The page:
Remarks at a White House Meeting With the House Republican Whip Organization on United States Assistance for the Nicaraguan Democratic Resistance
March 6, 1986
The President. Well, if the issue we are facing and the stakes are properly understood, we should be able to muster bipartisan support. We've seen some evidence of this emerging already in some of the committee votes, but we've got a long way to go. And what the Congress is about to decide goes right to the heart, I think, of our national security; and I intend to bring this issue directly to the people in a television address. And I know that you will work with us right up to the day of the vote to see to it that your colleagues and the American people understand how great the stakes are.
Even as we meet, Nicaragua's dictator is back in Havana meeting with Castro. And I think it's significant that Bayardo Arce, one of Nicaragua's nine commandantes, was the first foreigner asked to address the recent Soviet Party Congress. It's up to us to persuade the Members of Congress of what the consequences will be for Nicaragua, for Central America, and for the safety of our own country, if we fail to act. And that's what we propose to do, is act all-out for the next 2 weeks.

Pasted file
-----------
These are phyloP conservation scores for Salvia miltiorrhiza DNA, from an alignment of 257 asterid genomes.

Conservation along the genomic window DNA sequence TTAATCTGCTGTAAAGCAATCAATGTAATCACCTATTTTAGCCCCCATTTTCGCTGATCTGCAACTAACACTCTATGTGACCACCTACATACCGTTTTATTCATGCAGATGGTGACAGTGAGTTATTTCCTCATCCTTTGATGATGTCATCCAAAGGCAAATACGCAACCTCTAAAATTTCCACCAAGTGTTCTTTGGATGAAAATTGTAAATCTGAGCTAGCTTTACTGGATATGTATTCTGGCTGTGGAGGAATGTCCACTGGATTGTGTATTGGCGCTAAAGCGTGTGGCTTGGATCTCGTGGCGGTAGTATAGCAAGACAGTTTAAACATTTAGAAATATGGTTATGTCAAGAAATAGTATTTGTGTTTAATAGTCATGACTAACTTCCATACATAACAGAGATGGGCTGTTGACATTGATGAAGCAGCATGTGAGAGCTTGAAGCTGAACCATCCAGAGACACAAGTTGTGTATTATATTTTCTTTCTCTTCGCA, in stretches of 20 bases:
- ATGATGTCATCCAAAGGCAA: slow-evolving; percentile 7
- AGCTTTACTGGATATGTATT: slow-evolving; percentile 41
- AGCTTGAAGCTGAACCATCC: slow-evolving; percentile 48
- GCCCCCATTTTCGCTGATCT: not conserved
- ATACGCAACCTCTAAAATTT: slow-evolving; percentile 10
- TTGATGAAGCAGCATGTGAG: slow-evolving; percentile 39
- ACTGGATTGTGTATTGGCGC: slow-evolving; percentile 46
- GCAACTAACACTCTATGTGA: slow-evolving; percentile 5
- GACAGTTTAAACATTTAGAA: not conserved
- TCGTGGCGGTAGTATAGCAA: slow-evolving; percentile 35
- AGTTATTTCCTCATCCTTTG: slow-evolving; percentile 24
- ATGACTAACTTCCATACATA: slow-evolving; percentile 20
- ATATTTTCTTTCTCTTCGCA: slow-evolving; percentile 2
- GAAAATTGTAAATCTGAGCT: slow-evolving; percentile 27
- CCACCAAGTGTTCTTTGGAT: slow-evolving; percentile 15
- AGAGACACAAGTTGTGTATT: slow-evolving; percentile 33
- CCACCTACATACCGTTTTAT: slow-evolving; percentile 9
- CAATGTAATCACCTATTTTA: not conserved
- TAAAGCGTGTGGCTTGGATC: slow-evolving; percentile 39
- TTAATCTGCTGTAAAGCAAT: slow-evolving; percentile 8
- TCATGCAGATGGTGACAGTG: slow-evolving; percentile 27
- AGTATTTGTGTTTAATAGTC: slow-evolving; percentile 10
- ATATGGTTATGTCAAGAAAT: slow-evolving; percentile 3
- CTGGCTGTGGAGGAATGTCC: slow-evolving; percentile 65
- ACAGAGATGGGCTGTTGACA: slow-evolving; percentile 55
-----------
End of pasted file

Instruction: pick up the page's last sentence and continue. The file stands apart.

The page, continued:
Reporter. Mr. President, do you believe that people who vote against you on the Hill are supporting the Communists?
The President. If so, inadvertently.
Q. But you don't agree, then, with Mr. Buchanan that the Democratic Party is faced with the choice of supporting you or supporting the Communists?
The President. Well, it's what the choice comes down to, whether it is knowingly or not. And I've had enough experience with Communist subversion back in my former profession to know that a great many people are deceived and not aware of what they're doing is inimical to the interests of the United States.
Q. Couldn't just be an honest disagreement with you on the way to proceed?
The President. You'd have to be stretching pretty far, because we're going to make the facts so plain. And I don't have any way to comment on that.
Q. What time is your television address, sir? You've said you were going to make one. Do you know what day yet?
The President. I don't know whether the date has been decided or not. I'm the last to know. [Laughter]
Note: The President spoke at 2:37 p.m. in the Cabinet Room at the White House. Patrick J. Buchanan was Assistant to the President and Director of Communications.